Overall population movements, such as those mentioned above, cover a considerable amount of variation across the underlying characteristics of the population. For example, immigration and emigration propensities are typically higher amongst individuals in their early to mid-20s, western immigrants have a higher tendency to emigrate than non-western immigrants and women have lower mortality rates than men in the same age groups.
There is a considerable uncertainty associated with the forecast of these population movements. This is obvious in the estimates of the number of future immigrants. This is attributable to the fact that immigration is largely controlled by policy and subject to developments in international conditions, both of which are hard to estimate and forecast. The abnormal numbers for immigration in 2015 are an example of the difficulties surrounding migration forecasting. The number of births also varies from year to year and highlights another source of challenge when estimating population. Developments in mortality rates have been relatively stable for a number of years, however, it is nevertheless possible to underestimate the actual mortality, especially in the case of extraordinary circumstances such as disease epidemics and extreme climatic conditions.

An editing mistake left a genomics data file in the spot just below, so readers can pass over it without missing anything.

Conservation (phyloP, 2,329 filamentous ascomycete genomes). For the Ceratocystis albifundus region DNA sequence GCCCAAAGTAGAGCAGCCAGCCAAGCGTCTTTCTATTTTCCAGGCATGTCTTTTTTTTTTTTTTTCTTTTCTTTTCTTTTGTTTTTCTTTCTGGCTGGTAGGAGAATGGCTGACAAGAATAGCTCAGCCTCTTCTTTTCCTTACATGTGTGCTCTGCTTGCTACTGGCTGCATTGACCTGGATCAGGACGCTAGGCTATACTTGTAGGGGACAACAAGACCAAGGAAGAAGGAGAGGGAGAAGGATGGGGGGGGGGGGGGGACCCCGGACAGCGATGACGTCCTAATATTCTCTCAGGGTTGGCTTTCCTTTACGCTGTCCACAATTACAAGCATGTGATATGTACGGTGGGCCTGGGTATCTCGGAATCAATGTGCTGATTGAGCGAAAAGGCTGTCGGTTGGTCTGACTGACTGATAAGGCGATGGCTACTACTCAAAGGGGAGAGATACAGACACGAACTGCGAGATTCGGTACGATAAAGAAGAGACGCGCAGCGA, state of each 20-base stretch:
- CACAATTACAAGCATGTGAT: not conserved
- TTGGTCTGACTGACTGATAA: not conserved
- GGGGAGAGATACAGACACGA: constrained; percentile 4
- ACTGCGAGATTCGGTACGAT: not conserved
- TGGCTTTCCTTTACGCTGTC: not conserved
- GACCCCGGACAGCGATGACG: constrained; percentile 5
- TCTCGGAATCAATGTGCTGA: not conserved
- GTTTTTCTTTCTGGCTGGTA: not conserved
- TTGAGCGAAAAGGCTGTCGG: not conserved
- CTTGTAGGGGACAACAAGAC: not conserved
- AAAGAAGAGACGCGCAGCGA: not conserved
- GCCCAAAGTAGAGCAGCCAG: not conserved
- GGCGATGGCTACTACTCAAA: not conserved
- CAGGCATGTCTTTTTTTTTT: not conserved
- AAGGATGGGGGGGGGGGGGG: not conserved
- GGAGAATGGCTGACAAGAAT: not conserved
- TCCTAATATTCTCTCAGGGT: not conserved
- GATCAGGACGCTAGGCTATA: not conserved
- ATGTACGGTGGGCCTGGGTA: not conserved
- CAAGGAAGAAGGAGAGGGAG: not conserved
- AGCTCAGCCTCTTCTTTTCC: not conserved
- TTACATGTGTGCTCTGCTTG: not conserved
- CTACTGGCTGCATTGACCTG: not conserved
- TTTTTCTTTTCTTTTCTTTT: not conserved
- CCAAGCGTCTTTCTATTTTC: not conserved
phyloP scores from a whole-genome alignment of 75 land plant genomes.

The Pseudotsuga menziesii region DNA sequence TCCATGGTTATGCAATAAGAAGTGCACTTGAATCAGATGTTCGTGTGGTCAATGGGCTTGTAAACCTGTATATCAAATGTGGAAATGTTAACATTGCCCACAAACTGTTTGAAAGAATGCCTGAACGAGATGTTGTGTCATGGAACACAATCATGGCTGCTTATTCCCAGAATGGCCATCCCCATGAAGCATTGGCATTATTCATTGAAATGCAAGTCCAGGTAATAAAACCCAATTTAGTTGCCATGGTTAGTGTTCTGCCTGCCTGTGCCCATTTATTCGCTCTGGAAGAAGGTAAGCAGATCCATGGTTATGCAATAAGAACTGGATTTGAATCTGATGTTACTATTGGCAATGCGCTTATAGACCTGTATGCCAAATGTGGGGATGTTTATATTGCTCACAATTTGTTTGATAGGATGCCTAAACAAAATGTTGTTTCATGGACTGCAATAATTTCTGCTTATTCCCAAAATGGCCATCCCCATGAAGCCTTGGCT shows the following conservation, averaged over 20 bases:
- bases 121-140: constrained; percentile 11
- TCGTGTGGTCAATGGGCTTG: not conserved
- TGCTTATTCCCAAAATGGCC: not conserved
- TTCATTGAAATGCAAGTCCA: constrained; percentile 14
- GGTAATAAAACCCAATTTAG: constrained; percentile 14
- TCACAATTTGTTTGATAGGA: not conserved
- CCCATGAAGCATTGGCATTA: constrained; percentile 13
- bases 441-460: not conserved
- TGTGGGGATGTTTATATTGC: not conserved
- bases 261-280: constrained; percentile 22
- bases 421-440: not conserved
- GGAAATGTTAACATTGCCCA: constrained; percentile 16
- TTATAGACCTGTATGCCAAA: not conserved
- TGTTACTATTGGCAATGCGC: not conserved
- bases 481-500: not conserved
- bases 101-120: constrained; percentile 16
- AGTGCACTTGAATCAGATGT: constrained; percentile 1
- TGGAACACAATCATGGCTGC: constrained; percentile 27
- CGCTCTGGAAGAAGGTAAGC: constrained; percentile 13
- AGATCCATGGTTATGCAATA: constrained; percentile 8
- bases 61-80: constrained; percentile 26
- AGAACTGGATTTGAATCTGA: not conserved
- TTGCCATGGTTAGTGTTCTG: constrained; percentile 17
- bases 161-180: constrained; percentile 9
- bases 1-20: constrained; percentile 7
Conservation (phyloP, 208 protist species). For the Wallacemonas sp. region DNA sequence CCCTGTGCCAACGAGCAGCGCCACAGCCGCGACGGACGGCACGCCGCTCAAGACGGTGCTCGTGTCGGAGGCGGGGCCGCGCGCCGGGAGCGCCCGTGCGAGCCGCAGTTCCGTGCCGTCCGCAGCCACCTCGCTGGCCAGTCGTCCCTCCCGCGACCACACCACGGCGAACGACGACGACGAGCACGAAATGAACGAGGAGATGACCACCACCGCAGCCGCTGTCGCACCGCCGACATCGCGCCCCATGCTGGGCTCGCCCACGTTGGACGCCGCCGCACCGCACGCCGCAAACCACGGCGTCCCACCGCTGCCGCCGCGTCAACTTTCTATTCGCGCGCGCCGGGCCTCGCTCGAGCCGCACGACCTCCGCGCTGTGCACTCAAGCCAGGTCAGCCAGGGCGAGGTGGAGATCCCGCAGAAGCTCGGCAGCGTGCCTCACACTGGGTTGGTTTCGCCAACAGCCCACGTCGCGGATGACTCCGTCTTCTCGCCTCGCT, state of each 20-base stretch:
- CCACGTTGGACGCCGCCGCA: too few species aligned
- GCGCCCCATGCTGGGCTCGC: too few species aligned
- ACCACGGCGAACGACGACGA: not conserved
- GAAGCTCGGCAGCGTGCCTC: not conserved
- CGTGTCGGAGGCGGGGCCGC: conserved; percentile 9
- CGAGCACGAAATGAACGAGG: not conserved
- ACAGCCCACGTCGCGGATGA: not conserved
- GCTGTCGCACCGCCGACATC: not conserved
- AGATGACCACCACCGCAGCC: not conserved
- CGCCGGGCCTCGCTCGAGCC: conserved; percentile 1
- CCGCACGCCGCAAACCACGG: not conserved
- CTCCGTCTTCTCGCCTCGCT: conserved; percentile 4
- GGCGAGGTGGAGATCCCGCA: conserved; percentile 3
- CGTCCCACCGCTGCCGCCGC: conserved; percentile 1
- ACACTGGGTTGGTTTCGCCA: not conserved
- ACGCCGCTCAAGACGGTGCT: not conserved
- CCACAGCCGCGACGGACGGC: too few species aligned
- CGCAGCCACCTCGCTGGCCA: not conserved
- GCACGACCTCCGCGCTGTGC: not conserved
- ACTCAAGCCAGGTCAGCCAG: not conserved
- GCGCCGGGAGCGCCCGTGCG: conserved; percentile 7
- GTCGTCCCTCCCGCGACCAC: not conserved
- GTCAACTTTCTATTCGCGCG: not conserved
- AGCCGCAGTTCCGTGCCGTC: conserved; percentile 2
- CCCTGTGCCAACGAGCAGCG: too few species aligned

The forecast provides estimates for the difference between people inside and outside of working age, a factor crucial to assessing the fiscal challenges that future generations can expect to face. The overall pattern observed in the forecast is one that shows a decreasing proportion of the population within the working age.